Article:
Woodward, Okla. —
The U.S. Department of Energy has released its Scoping Summary Report for the proposed 700-mile long Plains & Eastern Clean Line Transmission Project.
Additional information and a PDF version of the 74-page report is available for download at http://www.plainsandeasterneis.com/.
As part of the Plains & Eastern project, the Houston-based Clean Line Energy is proposing to build high voltage direct current electric transmission lines with the capacity to deliver around 3,500 megawatts of electricity from wind farms and other power sources in the Oklahoma Panhandle to connect with the Tennessee Valley Authority in Shelby County, Tenn. The project will traverse Oklahoma, Arkansas and western Tennessee as it seeks to help supply electricity to load-serving entities in the southeast United States.
The recently released Scoping Summary Report outlines the scope of investigation that has been identified for the Environmental Impact Statement (EIS) being prepared by the Department of Energy (DOE) for the Plains & Eastern Clean Line project.
The report was compiled after the DOE conducted a series of public meetings earlier this year along the 700-mile corridor where Clean Line has proposed to build the transmission lines. This included 2 public meetings which were held in Woodward to gain input from area residents about potential environmental impacts of the proposed project.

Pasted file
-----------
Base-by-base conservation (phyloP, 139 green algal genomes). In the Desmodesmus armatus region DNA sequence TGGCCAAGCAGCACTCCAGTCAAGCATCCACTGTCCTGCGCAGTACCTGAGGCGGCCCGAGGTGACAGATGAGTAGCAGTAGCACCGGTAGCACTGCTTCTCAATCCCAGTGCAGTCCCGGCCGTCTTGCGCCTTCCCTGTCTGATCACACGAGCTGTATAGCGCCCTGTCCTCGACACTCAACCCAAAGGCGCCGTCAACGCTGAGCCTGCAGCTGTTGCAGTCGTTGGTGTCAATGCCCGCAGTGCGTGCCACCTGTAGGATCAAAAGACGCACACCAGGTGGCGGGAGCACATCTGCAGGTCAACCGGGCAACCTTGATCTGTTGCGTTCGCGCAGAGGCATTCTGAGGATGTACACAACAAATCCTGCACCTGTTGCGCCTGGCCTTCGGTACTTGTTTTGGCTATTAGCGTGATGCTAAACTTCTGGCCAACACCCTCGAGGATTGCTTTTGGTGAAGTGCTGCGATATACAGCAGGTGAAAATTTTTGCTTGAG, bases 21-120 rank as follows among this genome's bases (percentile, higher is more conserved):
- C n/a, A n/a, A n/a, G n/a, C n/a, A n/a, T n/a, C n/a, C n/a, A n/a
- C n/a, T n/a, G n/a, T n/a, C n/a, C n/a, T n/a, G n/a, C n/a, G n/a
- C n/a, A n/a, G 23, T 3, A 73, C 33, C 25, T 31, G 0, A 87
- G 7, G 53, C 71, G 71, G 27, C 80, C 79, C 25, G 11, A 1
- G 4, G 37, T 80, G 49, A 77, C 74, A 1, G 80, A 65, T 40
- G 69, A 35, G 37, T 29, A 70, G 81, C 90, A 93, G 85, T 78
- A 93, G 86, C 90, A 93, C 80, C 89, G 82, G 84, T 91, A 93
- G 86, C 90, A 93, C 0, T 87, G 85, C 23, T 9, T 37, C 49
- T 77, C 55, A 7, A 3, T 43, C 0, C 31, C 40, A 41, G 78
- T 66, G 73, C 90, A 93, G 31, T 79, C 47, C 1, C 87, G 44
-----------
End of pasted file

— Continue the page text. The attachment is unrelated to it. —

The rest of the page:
During these local meetings, a variety of concerns were discussed ranging from worries about the amount of noise generated by the transmission lines, to questions about health hazards, to anxiety over how close the lines could be built to homes, to unease over the overall impact on the aesthetic view of the land, to fears about harming the lesser prairie chicken population.
The DOE will use the Scoping Summary Report and the list of concerns identified within it as a guide as it prepares a draft EIS, which is expected to be completed sometime this fall. When the draft EIS is prepared a notice of availability will be posted in the Federal Register, which will begin a pubic comment period of at least 45 days.
The public will then have the opportunity to review the draft EIS to determine if any environmental concerns have been overlooked or not fully addressed, and report those issues for consideration before the DOE prepares a final EIS.
This final EIS document is what the DOE will use in determining whether to participate in the transmission line project, and if so, to what extent it will participate. Among other reasons, Clean Line Energy is seeking DOE participation in the project so that it can obtain public utility status on a federal level.
The company has previously been granted public utility status on the state level in Oklahoma, but a similar request in Arkansas was denied.
Having public utility status will allow Clean Line to use eminent domain and condemnation procedures as it seeks to obtain easement rights over properties where it wants to construct the transmission lines.